The Observer is a student-run, daily print & online newspaper serving Notre Dame, Saint Mary's & Holy Cross. Learn about us.



Concert Rewind: John Mayer and Train

Mary Claire O'Donnell | Wednesday, August 25, 2010

Summer is the time for relaxing. For boat rides. For tanning on the beach. For new romance. For concerts. For sleeping in until 2 p.m. For lazy Sunday brunches.

That atmosphere of summer is a tough one to catch in these times when summer jobs are a must. But when it is possible to capture this feeling, it’s worth the hassle to achieve it. On Aug. 6 at the Comcast Center in Mansfield, Mass., Train and John Mayer gave their audience — around 10,000 people of all ages — this beloved summer experience.

Train, the opening band, played a solid hour and a half before Mayer came out. They proved that despite their three-year hiatus, they are still relevant and talented. They also proved that the skinny jean trend is permeating all groups of people, not just hipsters and indie bands, as the rock band’s lead singer, Patrick Monahan, sported a snug pair.

The band’s set was fantastic and included hits from all five of their albums. Monahan especially shined, showing off his amazing vocal skills and sense of humor. Although he sang and joked for a straight 90 minutes, he still held extended notes in the set’s finale, the band’s first big single, “Drops of Jupiter.”

In fact, Monahan and his band mates actually sounded better live than they did on the radio, which was a refreshing change from the overly retouched voices of many of today’s pop artists.

Train added humor to their set by playing one song in what Monahan called “country twang,” responding to the release on CMT of “Hey Soul Sister,” the first single off their new album, “Save Me San Francisco.”

A highlight of their set came near the end. Donning a white shirt, Monahan serenaded the fans with the moving song “Marry Me,” which he wrote for his wife. As he sang, he circled the arena, giving out high fives. Even though the band was just an opening act, Train put on an incredible show and demonstrated that they were worthy of headlining a future concert.

But as good as Train was as an opener, there is little that can surpass John Mayer in concert.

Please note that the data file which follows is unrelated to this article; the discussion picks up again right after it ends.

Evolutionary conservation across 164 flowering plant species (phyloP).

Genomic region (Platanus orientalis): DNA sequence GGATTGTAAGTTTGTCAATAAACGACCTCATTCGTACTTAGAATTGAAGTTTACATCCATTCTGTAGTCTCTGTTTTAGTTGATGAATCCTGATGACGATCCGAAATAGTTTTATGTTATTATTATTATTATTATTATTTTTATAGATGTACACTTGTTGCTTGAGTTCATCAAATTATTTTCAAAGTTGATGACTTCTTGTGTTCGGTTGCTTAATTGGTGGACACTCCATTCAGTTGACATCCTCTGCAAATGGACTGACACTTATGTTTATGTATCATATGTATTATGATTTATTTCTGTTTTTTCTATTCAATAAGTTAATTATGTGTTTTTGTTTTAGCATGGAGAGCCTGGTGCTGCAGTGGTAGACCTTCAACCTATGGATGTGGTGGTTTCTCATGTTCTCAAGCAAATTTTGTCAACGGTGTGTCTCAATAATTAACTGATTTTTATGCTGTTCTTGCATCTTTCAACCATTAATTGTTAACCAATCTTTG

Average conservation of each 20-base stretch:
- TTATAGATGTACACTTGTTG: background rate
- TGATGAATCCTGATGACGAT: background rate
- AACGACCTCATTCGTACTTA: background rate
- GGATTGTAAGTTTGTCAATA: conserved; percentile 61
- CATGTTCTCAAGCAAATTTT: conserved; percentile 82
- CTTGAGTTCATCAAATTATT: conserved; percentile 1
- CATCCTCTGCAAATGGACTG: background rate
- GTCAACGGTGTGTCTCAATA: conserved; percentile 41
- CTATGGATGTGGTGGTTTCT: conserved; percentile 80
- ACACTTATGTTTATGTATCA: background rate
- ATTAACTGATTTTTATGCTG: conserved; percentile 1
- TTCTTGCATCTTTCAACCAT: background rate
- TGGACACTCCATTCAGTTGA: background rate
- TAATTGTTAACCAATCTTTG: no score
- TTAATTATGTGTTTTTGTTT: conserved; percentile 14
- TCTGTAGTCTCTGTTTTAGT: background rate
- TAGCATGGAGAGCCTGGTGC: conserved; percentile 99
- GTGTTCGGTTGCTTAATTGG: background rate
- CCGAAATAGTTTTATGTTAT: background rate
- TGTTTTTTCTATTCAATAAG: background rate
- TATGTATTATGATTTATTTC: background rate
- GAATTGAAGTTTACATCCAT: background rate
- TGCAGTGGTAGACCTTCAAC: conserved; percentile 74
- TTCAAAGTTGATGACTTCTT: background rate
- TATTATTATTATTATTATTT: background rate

From the moment he walked out on stage, it was clear that this would be a different concert than his first ones. Gone was the clean-cut Mayer in a button-down shirt and slacks.

This John was wearing that button-down, but it was sleeveless in order to show off his left arm sleeve tattoo. His shaggy hair was kept back by a folded white bandana. This John was edgy and hardened, no longer crooning “Your Body is Wonderland” to an imaginary woman. He was bitter, but was still his usual comic, laid-back self who could play a mean guitar.

He started off his set with “Vultures” from his 2006 album “Continuum.” From there he proceeded to play a mind-blowing two-hour-plus set with countless guitar changes and favorite tracks from all of his four solo albums.

As pictures and videos, artfully timed and directed, appeared on the screen behind stage, Mayer’s caramel voice washed over the masses, mixing seamlessly with the images.
Between songs, Mayer offered witty comments and humorous advice. As he introduced the pavilion seats to the lawn seats, he called the Comcast Center his “unified machine of groove,” which he hoped was ready to rock with him.

And Mayer, a native of Fairfield, Conn., was delighted to return to New England. He had toured Berklee College of Music, which he attended for one year, earlier that day and met with students, giving them a quick lesson about “groove.” At the concert, he was supremely concerned with his own groove because he wanted to be able to put his “scholastic teachings to good use.”

He might not be the most articulate person, but his songs speak to your soul.
Despite his seemingly self-absorbed nature, Mayer kindly shared the limelight at the concert. He not only highlighted his own outstanding guitar skills with a solo or two, but also the musical genius of his band. From the saxophonist to the drummer, each showcased their talent in a solo.

From “Vultures” to his closing songs, “Half of My Heart” and “Edge of Desire,” Mayer and his band more than delivered, providing an entertaining and memorable concert. The only disappointment was the exclusion of fans’ concert favorites “Daughters” or “I’m On Fire,” a Bruce Springsteen cover.

That night, as Mayer sang the chorus of his hit “Why Georgia,” repeating “Am I living it right?” the resonating answer for the audience was an overwhelming “yes.”